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Thread: Growing without dormancy

  1. #1

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    As an experiment, I am growing all of my Sarracenia without dormancy. I live in Honolulu, and I leave them outdoors throughout the year. Iíve been growing for only about two years, so my results are not conclusive.

    A few plants have died. I donít know whether to attribute that to lack of dormancy or being a bad grower. However, more plants have survived than not. All of those stopped growing during the winter months, when the temperature never went below 60 degrees F. on the coldest night. However, they all kept at least some of their leaves. Most of them are now beginning to send up small traps. These are S. Dixie Lace, S. flava, S. psitticina, S. Scarlet Belle, and S. Danaís Delight. The S. minor is still alive, but itís not doing anything.

    I have a friend also living in Hawaii who used to put his Sarracenia in the refrigerator for dormancy. He said that, inevitably, some would die. I figure I can kill a few without going through all of that trouble.

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    Interesting. I'd like to know how your plants do over the next few years as I have a girlfriend who lives around Miami and she'd like to try a few plants but would like to forgo the refrigerator deal.

  3. #3
    God must have an interesting sense of humor Wesley's Avatar
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    It's not ALL about the temps. The photoperiod has a lot to do with it also. I doubt that you will be very pleased with your results, but hey something could work. LOL keep us informed.
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    Your Sarracenias will die without dormancy. They literally grow themselves to death. It takes 2 to 3 years, depending on the individual plant. We grow Sarrs very successfully here in south Florida, several hundred miles south of their native habitat (excluding S. minor). Wesley is right about the temps. Cool temps is secondary to photoperiod. We find that letting them go dry during the winter does the trick, and highly recommend this technique to tropical growers. We do get nights down into the forties (F), but mostly see low fifties. As soon as things cool down-for us its usually late November- we cut back on the water, only giving enough for them to survive. (Not too dry-or you get what Michelle calls "permanent dormancy"). However, daylight hours are getting shorter too, and is definitely a contributing factor. We very rarely loose plants to this method of inducing dormancy. In spring, they will let you know when they want water again, usually with the initiation of flowers and new growth.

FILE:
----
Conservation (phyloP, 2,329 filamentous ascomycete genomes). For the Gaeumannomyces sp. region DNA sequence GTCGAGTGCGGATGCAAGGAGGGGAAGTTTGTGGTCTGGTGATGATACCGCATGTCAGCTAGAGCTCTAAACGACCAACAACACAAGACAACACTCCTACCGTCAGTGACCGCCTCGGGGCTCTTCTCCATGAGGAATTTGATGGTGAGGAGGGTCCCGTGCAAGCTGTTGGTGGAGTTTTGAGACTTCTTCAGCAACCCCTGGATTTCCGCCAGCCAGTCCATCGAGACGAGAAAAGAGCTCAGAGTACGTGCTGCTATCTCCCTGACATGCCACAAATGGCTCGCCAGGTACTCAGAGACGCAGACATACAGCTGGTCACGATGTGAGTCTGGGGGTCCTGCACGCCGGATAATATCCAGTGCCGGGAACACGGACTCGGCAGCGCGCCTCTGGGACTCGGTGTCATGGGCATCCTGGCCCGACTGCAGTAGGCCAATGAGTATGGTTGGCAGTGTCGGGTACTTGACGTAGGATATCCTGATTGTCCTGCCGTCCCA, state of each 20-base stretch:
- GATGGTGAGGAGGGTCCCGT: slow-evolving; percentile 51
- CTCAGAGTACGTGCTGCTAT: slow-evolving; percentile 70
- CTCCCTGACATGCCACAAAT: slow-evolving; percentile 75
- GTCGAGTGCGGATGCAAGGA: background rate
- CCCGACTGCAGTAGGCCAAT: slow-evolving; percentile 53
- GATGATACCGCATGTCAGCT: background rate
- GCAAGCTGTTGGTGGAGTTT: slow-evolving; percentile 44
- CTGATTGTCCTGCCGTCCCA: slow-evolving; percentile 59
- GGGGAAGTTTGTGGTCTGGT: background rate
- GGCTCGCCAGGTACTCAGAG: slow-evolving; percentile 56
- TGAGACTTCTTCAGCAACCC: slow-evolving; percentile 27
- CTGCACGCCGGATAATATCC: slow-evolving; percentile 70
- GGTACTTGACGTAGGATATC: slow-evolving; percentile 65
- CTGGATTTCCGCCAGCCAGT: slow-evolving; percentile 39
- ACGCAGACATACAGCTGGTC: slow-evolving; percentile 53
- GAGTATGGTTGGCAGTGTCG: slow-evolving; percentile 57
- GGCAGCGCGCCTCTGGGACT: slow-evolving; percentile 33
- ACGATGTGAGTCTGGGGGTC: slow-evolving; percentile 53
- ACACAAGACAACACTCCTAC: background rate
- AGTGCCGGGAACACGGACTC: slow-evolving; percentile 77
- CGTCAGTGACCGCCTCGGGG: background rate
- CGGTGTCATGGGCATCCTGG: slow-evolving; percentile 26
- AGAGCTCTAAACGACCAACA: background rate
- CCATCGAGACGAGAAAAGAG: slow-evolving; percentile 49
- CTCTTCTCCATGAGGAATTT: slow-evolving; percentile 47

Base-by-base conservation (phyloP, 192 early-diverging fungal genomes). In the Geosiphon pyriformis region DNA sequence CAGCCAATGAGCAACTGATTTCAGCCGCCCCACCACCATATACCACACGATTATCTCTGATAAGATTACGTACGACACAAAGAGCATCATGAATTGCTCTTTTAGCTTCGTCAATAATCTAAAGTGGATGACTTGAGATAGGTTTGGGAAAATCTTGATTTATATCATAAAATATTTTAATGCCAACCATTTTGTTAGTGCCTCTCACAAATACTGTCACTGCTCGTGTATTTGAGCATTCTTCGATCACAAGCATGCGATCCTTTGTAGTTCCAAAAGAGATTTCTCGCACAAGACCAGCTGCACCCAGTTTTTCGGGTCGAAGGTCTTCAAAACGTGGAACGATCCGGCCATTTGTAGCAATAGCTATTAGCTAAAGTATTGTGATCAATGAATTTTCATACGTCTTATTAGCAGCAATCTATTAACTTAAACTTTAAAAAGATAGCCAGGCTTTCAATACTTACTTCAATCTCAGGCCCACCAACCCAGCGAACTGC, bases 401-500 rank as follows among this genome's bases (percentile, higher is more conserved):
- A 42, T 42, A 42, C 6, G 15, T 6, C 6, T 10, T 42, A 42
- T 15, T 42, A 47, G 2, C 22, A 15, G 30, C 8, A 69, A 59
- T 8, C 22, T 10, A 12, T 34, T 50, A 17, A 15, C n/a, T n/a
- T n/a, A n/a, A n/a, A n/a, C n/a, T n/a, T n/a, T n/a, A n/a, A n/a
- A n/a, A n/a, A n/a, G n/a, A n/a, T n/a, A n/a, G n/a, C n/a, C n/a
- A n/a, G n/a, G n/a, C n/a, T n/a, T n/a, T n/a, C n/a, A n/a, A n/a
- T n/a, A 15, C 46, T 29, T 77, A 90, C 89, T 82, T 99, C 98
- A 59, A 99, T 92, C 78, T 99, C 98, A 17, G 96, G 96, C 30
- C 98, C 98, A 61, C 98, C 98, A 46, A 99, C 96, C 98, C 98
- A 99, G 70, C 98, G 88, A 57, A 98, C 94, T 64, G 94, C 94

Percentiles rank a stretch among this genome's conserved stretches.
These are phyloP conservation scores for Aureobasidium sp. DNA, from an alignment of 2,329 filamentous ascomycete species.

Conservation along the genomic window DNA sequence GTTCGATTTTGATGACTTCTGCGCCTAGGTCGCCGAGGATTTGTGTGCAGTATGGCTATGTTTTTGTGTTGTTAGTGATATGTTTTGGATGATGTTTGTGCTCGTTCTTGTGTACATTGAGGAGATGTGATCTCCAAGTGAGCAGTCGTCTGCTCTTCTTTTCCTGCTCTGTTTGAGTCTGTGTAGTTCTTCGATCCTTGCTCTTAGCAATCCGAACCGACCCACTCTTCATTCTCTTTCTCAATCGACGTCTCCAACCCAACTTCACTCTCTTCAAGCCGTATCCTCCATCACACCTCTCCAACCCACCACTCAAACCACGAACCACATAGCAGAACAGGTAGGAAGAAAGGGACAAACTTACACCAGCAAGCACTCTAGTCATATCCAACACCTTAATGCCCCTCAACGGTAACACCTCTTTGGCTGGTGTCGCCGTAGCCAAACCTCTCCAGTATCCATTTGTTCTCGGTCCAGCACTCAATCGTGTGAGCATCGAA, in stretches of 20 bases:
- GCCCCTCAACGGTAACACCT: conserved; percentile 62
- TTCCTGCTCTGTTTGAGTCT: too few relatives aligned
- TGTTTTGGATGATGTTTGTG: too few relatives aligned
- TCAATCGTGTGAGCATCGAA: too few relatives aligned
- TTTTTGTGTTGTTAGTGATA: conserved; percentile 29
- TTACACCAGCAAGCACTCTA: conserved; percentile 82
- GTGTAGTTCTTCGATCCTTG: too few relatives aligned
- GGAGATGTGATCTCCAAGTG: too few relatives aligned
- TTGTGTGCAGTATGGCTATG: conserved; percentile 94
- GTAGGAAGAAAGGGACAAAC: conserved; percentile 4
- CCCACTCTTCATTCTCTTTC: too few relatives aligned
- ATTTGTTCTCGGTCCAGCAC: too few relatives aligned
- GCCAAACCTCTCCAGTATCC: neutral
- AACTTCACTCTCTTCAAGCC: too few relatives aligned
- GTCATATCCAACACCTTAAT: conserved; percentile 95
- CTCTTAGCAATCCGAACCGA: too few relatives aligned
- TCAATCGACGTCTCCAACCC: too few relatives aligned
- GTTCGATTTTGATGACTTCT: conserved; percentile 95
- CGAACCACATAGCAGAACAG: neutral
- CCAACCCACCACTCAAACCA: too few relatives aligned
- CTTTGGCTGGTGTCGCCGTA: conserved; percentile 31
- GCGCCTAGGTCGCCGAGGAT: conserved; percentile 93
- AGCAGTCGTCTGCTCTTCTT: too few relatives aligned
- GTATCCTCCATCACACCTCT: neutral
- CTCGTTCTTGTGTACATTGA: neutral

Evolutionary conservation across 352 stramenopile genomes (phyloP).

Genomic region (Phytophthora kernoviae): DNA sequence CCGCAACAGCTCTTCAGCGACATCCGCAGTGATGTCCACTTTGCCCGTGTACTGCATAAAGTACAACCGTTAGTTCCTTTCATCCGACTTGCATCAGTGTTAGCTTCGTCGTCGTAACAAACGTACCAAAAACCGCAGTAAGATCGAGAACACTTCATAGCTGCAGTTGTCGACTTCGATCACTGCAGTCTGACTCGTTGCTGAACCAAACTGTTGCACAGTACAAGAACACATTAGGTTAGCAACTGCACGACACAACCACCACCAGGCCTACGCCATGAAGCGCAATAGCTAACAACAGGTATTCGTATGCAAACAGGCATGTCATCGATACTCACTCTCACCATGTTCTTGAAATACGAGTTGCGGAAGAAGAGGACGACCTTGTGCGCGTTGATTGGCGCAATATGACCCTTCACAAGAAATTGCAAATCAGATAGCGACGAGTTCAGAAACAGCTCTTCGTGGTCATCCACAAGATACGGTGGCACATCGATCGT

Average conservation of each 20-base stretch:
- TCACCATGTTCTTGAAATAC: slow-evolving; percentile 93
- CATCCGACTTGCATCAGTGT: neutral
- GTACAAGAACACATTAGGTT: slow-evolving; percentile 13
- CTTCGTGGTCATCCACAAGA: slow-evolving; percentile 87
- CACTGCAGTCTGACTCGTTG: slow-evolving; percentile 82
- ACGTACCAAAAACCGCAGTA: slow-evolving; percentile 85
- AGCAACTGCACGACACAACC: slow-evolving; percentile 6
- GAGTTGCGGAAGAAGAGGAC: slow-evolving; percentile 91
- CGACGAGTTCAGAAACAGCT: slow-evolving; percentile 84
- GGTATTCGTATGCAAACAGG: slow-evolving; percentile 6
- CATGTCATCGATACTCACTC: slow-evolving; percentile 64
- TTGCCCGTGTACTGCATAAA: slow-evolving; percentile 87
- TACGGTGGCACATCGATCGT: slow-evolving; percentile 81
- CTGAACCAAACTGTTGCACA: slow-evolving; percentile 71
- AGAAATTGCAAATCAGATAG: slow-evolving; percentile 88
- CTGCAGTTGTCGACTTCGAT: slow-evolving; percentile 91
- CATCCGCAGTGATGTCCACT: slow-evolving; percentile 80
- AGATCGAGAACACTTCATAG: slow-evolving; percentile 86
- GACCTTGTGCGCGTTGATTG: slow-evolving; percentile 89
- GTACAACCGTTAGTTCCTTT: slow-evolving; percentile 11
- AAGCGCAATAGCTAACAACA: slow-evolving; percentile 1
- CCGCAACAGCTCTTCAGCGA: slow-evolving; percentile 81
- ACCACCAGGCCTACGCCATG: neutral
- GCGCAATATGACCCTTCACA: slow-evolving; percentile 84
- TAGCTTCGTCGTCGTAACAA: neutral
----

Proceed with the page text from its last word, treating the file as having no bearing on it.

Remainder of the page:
Hope this is helpful.

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    Quote Originally Posted by [b
    Quote[/b] (Trent @ Mar. 24 2005,11:16)]Your Sarracenias will die without dormancy. They literally grow themselves to death. It takes 2 to 3 years, depending on the individual plant. We grow Sarrs very successfully here in south Florida, several hundred miles south of their native habitat (excluding S. minor). Wesley is right about the temps. Cool temps is secondary to photoperiod. We find that letting them go dry during the winter does the trick, and highly recommend this technique to tropical growers. We do get nights down into the forties (F), but mostly see low fifties. As soon as things cool down-for us its usually late November- we cut back on the water, only giving enough for them to survive. (Not too dry-or you get what Michelle calls "permanent dormancy"). However, daylight hours are getting shorter too, and is definitely a contributing factor. We very rarely loose plants to this method of inducing dormancy. In spring, they will let you know when they want water again, usually with the initiation of flowers and new growth.
    Hope this is helpful.
    nice trick, permanent dormancy, lol
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    Trent, thanks for the tips, especially about letting the medium dry out during the winter to induce dormancy. How do you deal with reducing the photoperiod for dormancy? Is the photoperiod short enough during the winter in S. Florida? Or does drying out the medium somehow substitute for a shorter photoperiod?

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    Excellent question and I wish I knew the answer. I think it's a sum-total of three factors, photoperiod, dryness, and reduced temps. The dryness factor may be the most important, because if we keep them wet thru winter some of the plants will go dormant...some will slow down...and others keep growing...eventually to death.

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    Arrow

    i did the same thing but with a VFT but not experimentally.

    my first VFT lived for 3 YEARS AND 6 MONTHS, without ever going through dormancy. Then it collapsed on itself.

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